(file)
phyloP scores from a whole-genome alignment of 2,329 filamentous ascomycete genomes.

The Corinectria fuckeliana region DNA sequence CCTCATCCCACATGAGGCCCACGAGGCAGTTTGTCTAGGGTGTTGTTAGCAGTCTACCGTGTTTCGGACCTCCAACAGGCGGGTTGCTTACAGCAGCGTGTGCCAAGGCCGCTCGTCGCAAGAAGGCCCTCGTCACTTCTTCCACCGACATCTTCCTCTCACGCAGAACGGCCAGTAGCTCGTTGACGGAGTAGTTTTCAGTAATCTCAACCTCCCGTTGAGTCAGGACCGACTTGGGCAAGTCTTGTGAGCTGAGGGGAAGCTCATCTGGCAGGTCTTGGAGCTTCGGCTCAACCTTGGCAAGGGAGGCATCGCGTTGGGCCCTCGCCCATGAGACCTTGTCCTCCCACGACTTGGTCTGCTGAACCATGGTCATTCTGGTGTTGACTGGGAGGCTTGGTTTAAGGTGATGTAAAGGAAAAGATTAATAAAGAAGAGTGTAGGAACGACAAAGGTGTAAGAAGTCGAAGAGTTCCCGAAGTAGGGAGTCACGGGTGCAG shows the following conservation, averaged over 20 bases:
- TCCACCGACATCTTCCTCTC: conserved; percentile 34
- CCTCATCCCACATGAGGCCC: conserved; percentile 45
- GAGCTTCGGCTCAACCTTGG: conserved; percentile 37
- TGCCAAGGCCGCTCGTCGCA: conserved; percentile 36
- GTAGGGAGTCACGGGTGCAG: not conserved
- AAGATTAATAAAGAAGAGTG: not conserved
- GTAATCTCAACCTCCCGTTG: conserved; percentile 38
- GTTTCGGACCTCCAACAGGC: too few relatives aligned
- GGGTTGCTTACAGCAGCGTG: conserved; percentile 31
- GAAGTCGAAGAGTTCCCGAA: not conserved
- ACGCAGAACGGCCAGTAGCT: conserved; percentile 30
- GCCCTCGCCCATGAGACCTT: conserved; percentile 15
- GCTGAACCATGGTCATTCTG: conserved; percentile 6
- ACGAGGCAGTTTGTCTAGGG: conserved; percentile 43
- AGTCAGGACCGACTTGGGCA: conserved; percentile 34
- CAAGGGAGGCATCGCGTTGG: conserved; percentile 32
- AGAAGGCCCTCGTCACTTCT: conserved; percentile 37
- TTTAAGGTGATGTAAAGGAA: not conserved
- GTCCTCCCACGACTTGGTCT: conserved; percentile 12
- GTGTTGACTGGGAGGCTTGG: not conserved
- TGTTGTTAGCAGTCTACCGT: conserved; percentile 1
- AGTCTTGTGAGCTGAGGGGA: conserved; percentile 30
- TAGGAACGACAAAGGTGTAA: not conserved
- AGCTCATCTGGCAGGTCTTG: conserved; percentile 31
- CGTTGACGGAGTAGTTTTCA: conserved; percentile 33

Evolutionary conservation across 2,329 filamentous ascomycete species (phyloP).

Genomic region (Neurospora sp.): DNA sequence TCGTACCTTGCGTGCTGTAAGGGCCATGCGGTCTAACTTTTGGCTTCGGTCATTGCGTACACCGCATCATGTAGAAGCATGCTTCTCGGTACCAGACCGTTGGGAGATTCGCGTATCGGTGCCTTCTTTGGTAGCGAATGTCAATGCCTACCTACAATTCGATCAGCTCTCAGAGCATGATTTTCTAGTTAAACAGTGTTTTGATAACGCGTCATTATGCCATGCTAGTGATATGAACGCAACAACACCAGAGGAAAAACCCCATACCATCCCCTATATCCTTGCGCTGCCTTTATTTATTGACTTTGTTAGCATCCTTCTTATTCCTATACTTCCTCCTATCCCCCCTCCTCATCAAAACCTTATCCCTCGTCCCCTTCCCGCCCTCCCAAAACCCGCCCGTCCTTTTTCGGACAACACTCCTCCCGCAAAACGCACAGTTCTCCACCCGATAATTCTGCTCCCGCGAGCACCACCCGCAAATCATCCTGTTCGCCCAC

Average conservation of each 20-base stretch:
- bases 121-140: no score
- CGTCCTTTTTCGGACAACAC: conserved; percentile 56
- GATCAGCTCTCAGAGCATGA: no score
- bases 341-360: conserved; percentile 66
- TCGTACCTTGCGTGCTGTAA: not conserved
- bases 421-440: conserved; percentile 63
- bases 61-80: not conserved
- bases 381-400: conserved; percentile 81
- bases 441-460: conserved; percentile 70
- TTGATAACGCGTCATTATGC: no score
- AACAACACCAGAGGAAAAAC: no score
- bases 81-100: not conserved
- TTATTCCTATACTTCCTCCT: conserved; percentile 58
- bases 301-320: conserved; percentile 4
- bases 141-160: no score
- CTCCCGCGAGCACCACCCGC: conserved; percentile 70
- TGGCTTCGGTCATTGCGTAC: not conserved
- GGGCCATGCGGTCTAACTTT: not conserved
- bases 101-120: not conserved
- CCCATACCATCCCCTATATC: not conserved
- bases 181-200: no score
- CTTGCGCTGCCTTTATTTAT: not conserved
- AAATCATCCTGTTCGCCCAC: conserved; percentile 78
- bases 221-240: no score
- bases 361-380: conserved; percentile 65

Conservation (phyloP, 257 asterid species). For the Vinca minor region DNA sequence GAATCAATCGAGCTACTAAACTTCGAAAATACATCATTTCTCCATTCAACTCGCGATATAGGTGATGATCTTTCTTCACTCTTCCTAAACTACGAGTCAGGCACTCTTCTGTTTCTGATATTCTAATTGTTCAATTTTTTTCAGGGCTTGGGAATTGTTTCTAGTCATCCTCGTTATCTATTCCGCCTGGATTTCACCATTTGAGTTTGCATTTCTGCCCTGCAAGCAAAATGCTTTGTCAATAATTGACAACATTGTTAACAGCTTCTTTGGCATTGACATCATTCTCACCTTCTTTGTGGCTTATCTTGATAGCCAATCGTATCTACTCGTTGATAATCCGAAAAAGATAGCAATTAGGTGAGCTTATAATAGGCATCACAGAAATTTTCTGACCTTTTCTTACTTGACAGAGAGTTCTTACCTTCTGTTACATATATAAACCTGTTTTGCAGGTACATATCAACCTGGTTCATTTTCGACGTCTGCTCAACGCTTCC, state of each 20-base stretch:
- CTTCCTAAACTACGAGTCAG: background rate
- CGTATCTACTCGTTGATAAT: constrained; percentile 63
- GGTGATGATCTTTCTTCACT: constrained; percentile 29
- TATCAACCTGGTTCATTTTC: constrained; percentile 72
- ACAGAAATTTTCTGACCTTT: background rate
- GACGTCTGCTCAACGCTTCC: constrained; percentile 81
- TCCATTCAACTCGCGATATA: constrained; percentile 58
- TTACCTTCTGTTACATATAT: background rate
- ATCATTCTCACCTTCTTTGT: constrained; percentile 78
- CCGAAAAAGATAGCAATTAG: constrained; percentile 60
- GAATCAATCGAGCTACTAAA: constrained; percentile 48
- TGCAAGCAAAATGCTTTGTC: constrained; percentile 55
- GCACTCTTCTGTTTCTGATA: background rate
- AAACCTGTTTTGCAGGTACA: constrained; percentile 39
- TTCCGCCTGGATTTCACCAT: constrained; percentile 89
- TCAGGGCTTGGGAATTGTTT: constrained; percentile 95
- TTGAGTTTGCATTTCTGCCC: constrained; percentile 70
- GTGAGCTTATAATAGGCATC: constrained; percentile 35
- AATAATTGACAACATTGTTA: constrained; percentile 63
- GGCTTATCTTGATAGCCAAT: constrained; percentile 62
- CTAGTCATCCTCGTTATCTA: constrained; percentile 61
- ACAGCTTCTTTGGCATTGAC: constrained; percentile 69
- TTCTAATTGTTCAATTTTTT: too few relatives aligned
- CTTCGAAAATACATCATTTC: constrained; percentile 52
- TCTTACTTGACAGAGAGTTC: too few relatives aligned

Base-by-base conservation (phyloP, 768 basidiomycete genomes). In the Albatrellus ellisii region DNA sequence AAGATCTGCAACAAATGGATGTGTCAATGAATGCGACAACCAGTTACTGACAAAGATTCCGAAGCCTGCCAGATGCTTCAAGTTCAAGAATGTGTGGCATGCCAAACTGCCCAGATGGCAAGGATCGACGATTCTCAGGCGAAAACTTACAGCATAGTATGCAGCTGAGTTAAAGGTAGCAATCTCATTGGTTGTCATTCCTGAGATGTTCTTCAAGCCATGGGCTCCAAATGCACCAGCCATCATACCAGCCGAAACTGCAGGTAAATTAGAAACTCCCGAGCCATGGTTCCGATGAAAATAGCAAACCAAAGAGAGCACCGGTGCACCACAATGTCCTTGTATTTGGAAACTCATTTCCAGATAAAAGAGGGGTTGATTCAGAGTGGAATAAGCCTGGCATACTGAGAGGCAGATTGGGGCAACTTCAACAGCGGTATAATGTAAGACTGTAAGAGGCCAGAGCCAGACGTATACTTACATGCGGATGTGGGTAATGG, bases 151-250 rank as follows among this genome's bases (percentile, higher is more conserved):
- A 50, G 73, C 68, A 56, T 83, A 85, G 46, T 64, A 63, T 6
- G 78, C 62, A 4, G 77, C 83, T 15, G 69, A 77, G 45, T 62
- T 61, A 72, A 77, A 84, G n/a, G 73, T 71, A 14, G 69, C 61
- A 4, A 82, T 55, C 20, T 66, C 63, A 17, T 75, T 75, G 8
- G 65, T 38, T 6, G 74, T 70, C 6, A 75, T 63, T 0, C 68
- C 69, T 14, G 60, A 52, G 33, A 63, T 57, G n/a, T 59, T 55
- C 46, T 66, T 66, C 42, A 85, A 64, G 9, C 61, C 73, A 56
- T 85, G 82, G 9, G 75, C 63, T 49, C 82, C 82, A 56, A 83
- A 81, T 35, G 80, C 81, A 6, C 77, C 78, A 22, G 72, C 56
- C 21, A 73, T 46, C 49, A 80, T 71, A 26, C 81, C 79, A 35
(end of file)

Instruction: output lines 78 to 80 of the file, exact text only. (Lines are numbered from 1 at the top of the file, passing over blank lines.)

- ACAGCTTCTTTGGCATTGAC: constrained; percentile 69
- TTCTAATTGTTCAATTTTTT: too few relatives aligned
- CTTCGAAAATACATCATTTC: constrained; percentile 52